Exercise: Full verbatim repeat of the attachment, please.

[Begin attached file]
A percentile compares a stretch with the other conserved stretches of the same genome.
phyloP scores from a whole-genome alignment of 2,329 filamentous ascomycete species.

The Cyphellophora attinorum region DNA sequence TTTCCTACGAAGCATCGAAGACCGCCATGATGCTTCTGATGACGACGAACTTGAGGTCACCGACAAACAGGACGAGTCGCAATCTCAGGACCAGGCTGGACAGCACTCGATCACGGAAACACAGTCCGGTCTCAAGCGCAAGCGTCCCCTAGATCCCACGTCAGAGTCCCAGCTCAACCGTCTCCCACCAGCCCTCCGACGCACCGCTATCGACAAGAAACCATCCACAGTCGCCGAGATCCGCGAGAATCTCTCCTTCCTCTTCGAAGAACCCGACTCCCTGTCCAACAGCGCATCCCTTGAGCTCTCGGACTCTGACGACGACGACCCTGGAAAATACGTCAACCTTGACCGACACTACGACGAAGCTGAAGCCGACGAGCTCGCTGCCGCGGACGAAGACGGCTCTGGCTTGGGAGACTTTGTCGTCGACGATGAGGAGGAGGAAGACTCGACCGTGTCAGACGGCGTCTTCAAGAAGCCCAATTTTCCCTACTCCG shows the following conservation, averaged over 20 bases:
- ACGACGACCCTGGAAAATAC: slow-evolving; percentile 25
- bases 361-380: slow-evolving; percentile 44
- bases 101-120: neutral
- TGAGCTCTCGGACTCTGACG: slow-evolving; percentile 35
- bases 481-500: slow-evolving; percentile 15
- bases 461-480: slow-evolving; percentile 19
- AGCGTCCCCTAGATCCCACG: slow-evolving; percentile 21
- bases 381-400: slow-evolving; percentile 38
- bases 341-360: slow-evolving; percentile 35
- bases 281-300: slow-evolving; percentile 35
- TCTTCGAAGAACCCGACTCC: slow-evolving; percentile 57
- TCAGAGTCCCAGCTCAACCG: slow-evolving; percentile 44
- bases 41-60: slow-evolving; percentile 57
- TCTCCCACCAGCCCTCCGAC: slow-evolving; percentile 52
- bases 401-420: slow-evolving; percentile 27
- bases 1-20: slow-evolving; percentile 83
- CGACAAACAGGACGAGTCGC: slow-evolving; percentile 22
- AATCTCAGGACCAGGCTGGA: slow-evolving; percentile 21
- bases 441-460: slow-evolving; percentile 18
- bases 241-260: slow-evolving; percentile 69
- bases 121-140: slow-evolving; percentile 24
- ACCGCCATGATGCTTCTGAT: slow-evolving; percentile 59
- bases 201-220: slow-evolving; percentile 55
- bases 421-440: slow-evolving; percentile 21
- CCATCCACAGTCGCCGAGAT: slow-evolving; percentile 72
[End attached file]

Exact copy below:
A percentile compares a stretch with the other conserved stretches of the same genome.
phyloP scores from a whole-genome alignment of 2,329 filamentous ascomycete species.

The Cyphellophora attinorum region DNA sequence TTTCCTACGAAGCATCGAAGACCGCCATGATGCTTCTGATGACGACGAACTTGAGGTCACCGACAAACAGGACGAGTCGCAATCTCAGGACCAGGCTGGACAGCACTCGATCACGGAAACACAGTCCGGTCTCAAGCGCAAGCGTCCCCTAGATCCCACGTCAGAGTCCCAGCTCAACCGTCTCCCACCAGCCCTCCGACGCACCGCTATCGACAAGAAACCATCCACAGTCGCCGAGATCCGCGAGAATCTCTCCTTCCTCTTCGAAGAACCCGACTCCCTGTCCAACAGCGCATCCCTTGAGCTCTCGGACTCTGACGACGACGACCCTGGAAAATACGTCAACCTTGACCGACACTACGACGAAGCTGAAGCCGACGAGCTCGCTGCCGCGGACGAAGACGGCTCTGGCTTGGGAGACTTTGTCGTCGACGATGAGGAGGAGGAAGACTCGACCGTGTCAGACGGCGTCTTCAAGAAGCCCAATTTTCCCTACTCCG shows the following conservation, averaged over 20 bases:
- ACGACGACCCTGGAAAATAC: slow-evolving; percentile 25
- bases 361-380: slow-evolving; percentile 44
- bases 101-120: neutral
- TGAGCTCTCGGACTCTGACG: slow-evolving; percentile 35
- bases 481-500: slow-evolving; percentile 15
- bases 461-480: slow-evolving; percentile 19
- AGCGTCCCCTAGATCCCACG: slow-evolving; percentile 21
- bases 381-400: slow-evolving; percentile 38
- bases 341-360: slow-evolving; percentile 35
- bases 281-300: slow-evolving; percentile 35
- TCTTCGAAGAACCCGACTCC: slow-evolving; percentile 57
- TCAGAGTCCCAGCTCAACCG: slow-evolving; percentile 44
- bases 41-60: slow-evolving; percentile 57
- TCTCCCACCAGCCCTCCGAC: slow-evolving; percentile 52
- bases 401-420: slow-evolving; percentile 27
- bases 1-20: slow-evolving; percentile 83
- CGACAAACAGGACGAGTCGC: slow-evolving; percentile 22
- AATCTCAGGACCAGGCTGGA: slow-evolving; percentile 21
- bases 441-460: slow-evolving; percentile 18
- bases 241-260: slow-evolving; percentile 69
- bases 121-140: slow-evolving; percentile 24
- ACCGCCATGATGCTTCTGAT: slow-evolving; percentile 59
- bases 201-220: slow-evolving; percentile 55
- bases 421-440: slow-evolving; percentile 21
- CCATCCACAGTCGCCGAGAT: slow-evolving; percentile 72